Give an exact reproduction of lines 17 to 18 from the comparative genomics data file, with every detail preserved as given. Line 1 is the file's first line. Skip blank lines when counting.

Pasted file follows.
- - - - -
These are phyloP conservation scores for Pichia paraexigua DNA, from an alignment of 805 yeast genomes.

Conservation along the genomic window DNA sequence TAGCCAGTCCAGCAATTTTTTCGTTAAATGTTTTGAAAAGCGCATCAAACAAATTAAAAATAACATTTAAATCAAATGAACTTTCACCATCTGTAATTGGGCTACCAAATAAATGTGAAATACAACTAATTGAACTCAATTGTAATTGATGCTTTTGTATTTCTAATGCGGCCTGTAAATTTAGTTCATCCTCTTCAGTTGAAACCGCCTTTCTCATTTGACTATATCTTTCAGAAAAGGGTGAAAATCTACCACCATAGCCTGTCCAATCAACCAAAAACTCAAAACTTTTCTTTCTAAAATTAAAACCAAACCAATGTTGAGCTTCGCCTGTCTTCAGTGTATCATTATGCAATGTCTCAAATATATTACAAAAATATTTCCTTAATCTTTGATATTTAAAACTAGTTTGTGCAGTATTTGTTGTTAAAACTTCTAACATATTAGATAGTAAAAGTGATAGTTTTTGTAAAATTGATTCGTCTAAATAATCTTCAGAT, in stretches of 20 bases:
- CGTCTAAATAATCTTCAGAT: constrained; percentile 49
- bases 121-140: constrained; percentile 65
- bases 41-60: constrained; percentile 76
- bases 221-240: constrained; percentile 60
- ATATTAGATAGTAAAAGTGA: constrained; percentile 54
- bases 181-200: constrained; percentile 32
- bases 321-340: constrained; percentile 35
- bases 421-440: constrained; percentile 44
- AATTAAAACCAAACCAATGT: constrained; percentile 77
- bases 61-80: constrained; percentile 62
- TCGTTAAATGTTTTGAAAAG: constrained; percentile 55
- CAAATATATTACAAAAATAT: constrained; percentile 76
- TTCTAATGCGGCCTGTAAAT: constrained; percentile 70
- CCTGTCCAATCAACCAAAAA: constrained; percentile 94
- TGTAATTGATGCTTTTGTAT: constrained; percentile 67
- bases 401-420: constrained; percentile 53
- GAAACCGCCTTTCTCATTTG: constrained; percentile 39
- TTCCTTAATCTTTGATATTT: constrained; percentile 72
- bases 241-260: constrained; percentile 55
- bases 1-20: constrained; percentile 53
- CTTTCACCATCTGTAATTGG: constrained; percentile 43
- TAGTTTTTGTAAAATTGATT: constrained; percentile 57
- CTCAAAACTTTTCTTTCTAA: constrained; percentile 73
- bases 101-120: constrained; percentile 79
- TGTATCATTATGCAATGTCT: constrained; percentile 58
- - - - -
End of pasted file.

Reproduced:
- TGTAATTGATGCTTTTGTAT: constrained; percentile 67
- bases 401-420: constrained; percentile 53